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Catacombs of Paris France

Catacombs of Paris

The Catacombs of Paris is a famous burial place in Paris, France and although they are most widely known as "the catacombs", the official title is "les Carrieres de Paris", which translates to the quarries of Paris.

It is a network of subterranean tunnels and rooms located in what were Roman-era limestone quarries.  The quarries were converted into a mass tomb near the end of the 18th century.

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Catacombs of Paris France

Though the official tour only passes through the quarries in the 14th arrondissement, there are actually quarries in the other arrondissement's being the 5th, 6th, 12th, 13th, 15th, and 16th.

History Of The Catacombs

The use of the depleted quarries for the storage of bones was established in 1786 by the order of the Lieutenant General of Police, M Thiroux de Crosne and the Inspector General of Quarries, Charles Axel Guillaumot.

At the time, the Les Halles district in the middle of the city of Paris was suffering from disease, which was due to contamination caused by improper burials and mass graves in church graveyards, especially in the large Saints Innocents Cemetery.  So it was decided to remove the bones discreetly and place them in the abandoned quarries.

Remains from the cemetery of Saint-Nicolas-des-Champs were among the first to be moved. 

Bodies of the dead from the riots in the Place de Greve, the Hotel de Brienne, and Rue Meslee were put in the catacombs on 28 August and 29 August 1788.

The catacomb walls are covered in graffiti dating from the eighteenth century onwards.

Victor Hugo utilised his knowledge about the tunnel system in Les Miserables.

In 1871 communards killed a group of monarchists in one chamber. 

During World War II, Parisian members of the French Resistance used the tunnel system.  Also during this period, German soldiers established an underground bunker in the catacombs below Lycee Montaigne, which is a high school in the 6th arrondissement.

However, the underground tunnels and chambers have long posed safety problems for construction in Paris.  Quarries do cave in sometimes, which occasionally result in a hole in the ground above causing damage to buildings.

To prevent this, in 1777 the IGC (Inspection Generale des Carrieres) was established to monitor the current quarries and prohibit the digging of new quarries.  However, the IGC did dig some observation tunnels in order to provide themselves with better access to the quarries so that they could monitor, repair, and map the consolidated quarries.

The monitoring and consolidation work has continued to this day.  Because of the number of quarries, subway tunnels, train tunnels and sewer tunnels that have been dug underneath Paris, as well as the softness of the stone involved, extra caution is taken when new construction is attempted or new tunnels are dug.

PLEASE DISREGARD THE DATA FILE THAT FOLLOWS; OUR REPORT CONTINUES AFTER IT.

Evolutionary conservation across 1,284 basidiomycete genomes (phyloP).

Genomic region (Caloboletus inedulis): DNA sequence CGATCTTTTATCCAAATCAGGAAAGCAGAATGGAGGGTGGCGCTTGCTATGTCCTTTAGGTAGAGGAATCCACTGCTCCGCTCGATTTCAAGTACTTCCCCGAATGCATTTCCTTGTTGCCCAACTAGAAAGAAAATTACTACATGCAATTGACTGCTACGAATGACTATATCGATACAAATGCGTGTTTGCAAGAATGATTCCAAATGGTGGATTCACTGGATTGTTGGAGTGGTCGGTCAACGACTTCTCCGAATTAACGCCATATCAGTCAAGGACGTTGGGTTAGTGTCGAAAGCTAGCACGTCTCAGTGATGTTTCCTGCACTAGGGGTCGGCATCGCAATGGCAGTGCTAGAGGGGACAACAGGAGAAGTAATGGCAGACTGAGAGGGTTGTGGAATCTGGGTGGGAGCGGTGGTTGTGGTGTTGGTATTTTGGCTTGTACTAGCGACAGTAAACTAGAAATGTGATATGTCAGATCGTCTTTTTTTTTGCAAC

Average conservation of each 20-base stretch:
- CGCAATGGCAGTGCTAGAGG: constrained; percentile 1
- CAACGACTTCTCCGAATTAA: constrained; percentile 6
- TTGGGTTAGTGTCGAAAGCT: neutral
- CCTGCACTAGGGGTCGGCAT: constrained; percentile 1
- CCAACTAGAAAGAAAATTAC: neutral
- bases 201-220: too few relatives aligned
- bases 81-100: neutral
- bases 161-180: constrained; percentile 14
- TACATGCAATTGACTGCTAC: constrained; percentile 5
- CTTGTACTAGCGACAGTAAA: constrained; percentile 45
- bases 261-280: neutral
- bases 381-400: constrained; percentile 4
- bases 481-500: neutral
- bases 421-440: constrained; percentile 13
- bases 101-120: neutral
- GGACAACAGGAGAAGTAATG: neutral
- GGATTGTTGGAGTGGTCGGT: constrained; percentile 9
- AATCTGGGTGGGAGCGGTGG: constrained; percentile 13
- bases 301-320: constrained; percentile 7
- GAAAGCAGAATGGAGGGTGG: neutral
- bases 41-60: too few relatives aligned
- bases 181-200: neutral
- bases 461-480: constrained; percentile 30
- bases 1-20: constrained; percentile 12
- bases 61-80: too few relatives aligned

The catacombs today

Entrance to the catacombs is restricted. The portion of the catacombs open to the public is only a small part of an extensive network of underground tunnels, which spans more than 300km.

The tunnel system is complex, and though some tunnels have plaques indicating the name of the street above, it is still quite easy to get lost with some passages being extremely low or narrow and others that are partially flooded.

There are also aging telephone wires, pipes, etc. that can hinder progress, and cave-ins, although rare, do occasionally occur.  So a good guide is therefore necessary, even though many of the good guides will still refer to a map from time to time.

Because of these potential dangers, since 2 November 1955 it has been illegal to access the catacombs unescorted by officials and there are special police who patrol the catacombs.

However, secret entrances do exist throughout Paris and it is possible to enter the catacombs via the sewers, metro, and certain manholes.  Some unofficial visitors also hold keys to certain official entrances. 

On rare occasions people do make use of these access points and illegally enter the catacombs for reasons such as to hold an unusual meeting or party or simply as urban explorers.

Did you know that for those people that have an affinity for exploring the catacombs are known as cataphiles?

And for those who frequent the tunnels, whether it be by official or unofficial means, there is a cataphile etiquette that includes leaving no garbage behind, never leaving entrances such as manholes open, and never doing any form of graffiti.

Catacombs of Paris France

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